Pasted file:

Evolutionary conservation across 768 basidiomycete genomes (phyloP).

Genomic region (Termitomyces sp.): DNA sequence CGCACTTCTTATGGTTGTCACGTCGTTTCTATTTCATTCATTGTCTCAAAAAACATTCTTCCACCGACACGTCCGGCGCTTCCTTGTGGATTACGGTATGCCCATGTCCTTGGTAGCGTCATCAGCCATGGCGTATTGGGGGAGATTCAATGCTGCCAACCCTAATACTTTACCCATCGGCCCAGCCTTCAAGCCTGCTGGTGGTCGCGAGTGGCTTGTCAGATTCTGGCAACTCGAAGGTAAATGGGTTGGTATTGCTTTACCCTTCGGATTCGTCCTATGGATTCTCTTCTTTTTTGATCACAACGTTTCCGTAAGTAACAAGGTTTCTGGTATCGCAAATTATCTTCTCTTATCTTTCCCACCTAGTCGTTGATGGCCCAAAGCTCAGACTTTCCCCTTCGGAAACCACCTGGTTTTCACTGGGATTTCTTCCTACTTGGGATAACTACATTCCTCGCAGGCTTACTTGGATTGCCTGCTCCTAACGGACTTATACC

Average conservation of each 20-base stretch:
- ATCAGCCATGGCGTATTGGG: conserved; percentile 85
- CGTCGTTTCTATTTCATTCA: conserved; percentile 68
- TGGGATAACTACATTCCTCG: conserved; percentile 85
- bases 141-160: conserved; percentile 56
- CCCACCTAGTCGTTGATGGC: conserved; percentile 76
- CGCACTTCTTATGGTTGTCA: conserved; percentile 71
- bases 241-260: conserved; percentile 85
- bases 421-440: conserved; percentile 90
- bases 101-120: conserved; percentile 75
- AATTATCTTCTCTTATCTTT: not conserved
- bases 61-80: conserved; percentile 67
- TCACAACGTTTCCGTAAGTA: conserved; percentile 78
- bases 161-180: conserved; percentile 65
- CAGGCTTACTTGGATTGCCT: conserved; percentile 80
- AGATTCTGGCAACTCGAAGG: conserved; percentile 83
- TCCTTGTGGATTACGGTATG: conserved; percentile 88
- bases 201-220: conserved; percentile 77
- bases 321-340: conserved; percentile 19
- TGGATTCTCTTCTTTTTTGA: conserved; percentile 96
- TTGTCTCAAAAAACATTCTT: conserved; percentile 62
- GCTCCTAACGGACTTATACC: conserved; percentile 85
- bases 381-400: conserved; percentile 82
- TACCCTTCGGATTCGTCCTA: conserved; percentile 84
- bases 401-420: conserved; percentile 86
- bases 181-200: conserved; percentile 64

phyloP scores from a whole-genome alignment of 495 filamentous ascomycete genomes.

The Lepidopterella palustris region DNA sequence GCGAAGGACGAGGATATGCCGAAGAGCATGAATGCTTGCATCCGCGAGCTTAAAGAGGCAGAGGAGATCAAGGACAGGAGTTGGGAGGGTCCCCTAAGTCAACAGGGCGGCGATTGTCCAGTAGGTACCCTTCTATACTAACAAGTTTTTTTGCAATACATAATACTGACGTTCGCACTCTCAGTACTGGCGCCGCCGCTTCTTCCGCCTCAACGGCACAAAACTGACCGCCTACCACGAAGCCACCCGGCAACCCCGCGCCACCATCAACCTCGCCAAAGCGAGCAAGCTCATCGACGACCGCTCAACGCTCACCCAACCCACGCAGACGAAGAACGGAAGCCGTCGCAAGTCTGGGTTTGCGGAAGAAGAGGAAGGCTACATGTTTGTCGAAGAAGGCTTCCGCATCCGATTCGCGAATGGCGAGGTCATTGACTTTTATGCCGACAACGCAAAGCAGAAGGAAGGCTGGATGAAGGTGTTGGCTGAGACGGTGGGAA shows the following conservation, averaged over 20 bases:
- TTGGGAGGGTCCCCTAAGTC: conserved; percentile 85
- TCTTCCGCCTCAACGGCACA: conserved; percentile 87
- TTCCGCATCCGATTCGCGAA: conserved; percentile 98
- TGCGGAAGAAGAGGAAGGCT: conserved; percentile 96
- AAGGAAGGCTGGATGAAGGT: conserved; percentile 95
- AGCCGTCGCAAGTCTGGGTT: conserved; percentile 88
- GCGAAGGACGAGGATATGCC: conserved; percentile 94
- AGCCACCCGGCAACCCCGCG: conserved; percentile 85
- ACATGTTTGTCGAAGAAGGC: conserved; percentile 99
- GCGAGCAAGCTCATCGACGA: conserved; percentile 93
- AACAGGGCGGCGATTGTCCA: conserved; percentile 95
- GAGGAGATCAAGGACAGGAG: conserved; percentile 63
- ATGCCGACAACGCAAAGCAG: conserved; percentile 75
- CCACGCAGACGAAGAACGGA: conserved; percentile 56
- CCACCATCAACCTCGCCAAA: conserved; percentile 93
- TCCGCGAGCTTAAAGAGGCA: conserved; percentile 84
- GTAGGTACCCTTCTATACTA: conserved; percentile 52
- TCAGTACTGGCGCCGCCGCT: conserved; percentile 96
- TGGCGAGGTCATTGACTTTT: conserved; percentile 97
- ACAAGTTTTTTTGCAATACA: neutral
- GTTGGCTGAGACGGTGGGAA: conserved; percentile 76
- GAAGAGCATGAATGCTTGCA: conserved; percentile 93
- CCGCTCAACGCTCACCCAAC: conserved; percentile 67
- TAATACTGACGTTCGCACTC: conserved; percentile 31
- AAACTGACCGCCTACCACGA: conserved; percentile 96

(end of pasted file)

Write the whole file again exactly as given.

Evolutionary conservation across 768 basidiomycete genomes (phyloP).

Genomic region (Termitomyces sp.): DNA sequence CGCACTTCTTATGGTTGTCACGTCGTTTCTATTTCATTCATTGTCTCAAAAAACATTCTTCCACCGACACGTCCGGCGCTTCCTTGTGGATTACGGTATGCCCATGTCCTTGGTAGCGTCATCAGCCATGGCGTATTGGGGGAGATTCAATGCTGCCAACCCTAATACTTTACCCATCGGCCCAGCCTTCAAGCCTGCTGGTGGTCGCGAGTGGCTTGTCAGATTCTGGCAACTCGAAGGTAAATGGGTTGGTATTGCTTTACCCTTCGGATTCGTCCTATGGATTCTCTTCTTTTTTGATCACAACGTTTCCGTAAGTAACAAGGTTTCTGGTATCGCAAATTATCTTCTCTTATCTTTCCCACCTAGTCGTTGATGGCCCAAAGCTCAGACTTTCCCCTTCGGAAACCACCTGGTTTTCACTGGGATTTCTTCCTACTTGGGATAACTACATTCCTCGCAGGCTTACTTGGATTGCCTGCTCCTAACGGACTTATACC

Average conservation of each 20-base stretch:
- ATCAGCCATGGCGTATTGGG: conserved; percentile 85
- CGTCGTTTCTATTTCATTCA: conserved; percentile 68
- TGGGATAACTACATTCCTCG: conserved; percentile 85
- bases 141-160: conserved; percentile 56
- CCCACCTAGTCGTTGATGGC: conserved; percentile 76
- CGCACTTCTTATGGTTGTCA: conserved; percentile 71
- bases 241-260: conserved; percentile 85
- bases 421-440: conserved; percentile 90
- bases 101-120: conserved; percentile 75
- AATTATCTTCTCTTATCTTT: not conserved
- bases 61-80: conserved; percentile 67
- TCACAACGTTTCCGTAAGTA: conserved; percentile 78
- bases 161-180: conserved; percentile 65
- CAGGCTTACTTGGATTGCCT: conserved; percentile 80
- AGATTCTGGCAACTCGAAGG: conserved; percentile 83
- TCCTTGTGGATTACGGTATG: conserved; percentile 88
- bases 201-220: conserved; percentile 77
- bases 321-340: conserved; percentile 19
- TGGATTCTCTTCTTTTTTGA: conserved; percentile 96
- TTGTCTCAAAAAACATTCTT: conserved; percentile 62
- GCTCCTAACGGACTTATACC: conserved; percentile 85
- bases 381-400: conserved; percentile 82
- TACCCTTCGGATTCGTCCTA: conserved; percentile 84
- bases 401-420: conserved; percentile 86
- bases 181-200: conserved; percentile 64

phyloP scores from a whole-genome alignment of 495 filamentous ascomycete genomes.

The Lepidopterella palustris region DNA sequence GCGAAGGACGAGGATATGCCGAAGAGCATGAATGCTTGCATCCGCGAGCTTAAAGAGGCAGAGGAGATCAAGGACAGGAGTTGGGAGGGTCCCCTAAGTCAACAGGGCGGCGATTGTCCAGTAGGTACCCTTCTATACTAACAAGTTTTTTTGCAATACATAATACTGACGTTCGCACTCTCAGTACTGGCGCCGCCGCTTCTTCCGCCTCAACGGCACAAAACTGACCGCCTACCACGAAGCCACCCGGCAACCCCGCGCCACCATCAACCTCGCCAAAGCGAGCAAGCTCATCGACGACCGCTCAACGCTCACCCAACCCACGCAGACGAAGAACGGAAGCCGTCGCAAGTCTGGGTTTGCGGAAGAAGAGGAAGGCTACATGTTTGTCGAAGAAGGCTTCCGCATCCGATTCGCGAATGGCGAGGTCATTGACTTTTATGCCGACAACGCAAAGCAGAAGGAAGGCTGGATGAAGGTGTTGGCTGAGACGGTGGGAA shows the following conservation, averaged over 20 bases:
- TTGGGAGGGTCCCCTAAGTC: conserved; percentile 85
- TCTTCCGCCTCAACGGCACA: conserved; percentile 87
- TTCCGCATCCGATTCGCGAA: conserved; percentile 98
- TGCGGAAGAAGAGGAAGGCT: conserved; percentile 96
- AAGGAAGGCTGGATGAAGGT: conserved; percentile 95
- AGCCGTCGCAAGTCTGGGTT: conserved; percentile 88
- GCGAAGGACGAGGATATGCC: conserved; percentile 94
- AGCCACCCGGCAACCCCGCG: conserved; percentile 85
- ACATGTTTGTCGAAGAAGGC: conserved; percentile 99
- GCGAGCAAGCTCATCGACGA: conserved; percentile 93
- AACAGGGCGGCGATTGTCCA: conserved; percentile 95
- GAGGAGATCAAGGACAGGAG: conserved; percentile 63
- ATGCCGACAACGCAAAGCAG: conserved; percentile 75
- CCACGCAGACGAAGAACGGA: conserved; percentile 56
- CCACCATCAACCTCGCCAAA: conserved; percentile 93
- TCCGCGAGCTTAAAGAGGCA: conserved; percentile 84
- GTAGGTACCCTTCTATACTA: conserved; percentile 52
- TCAGTACTGGCGCCGCCGCT: conserved; percentile 96
- TGGCGAGGTCATTGACTTTT: conserved; percentile 97
- ACAAGTTTTTTTGCAATACA: neutral
- GTTGGCTGAGACGGTGGGAA: conserved; percentile 76
- GAAGAGCATGAATGCTTGCA: conserved; percentile 93
- CCGCTCAACGCTCACCCAAC: conserved; percentile 67
- TAATACTGACGTTCGCACTC: conserved; percentile 31
- AAACTGACCGCCTACCACGA: conserved; percentile 96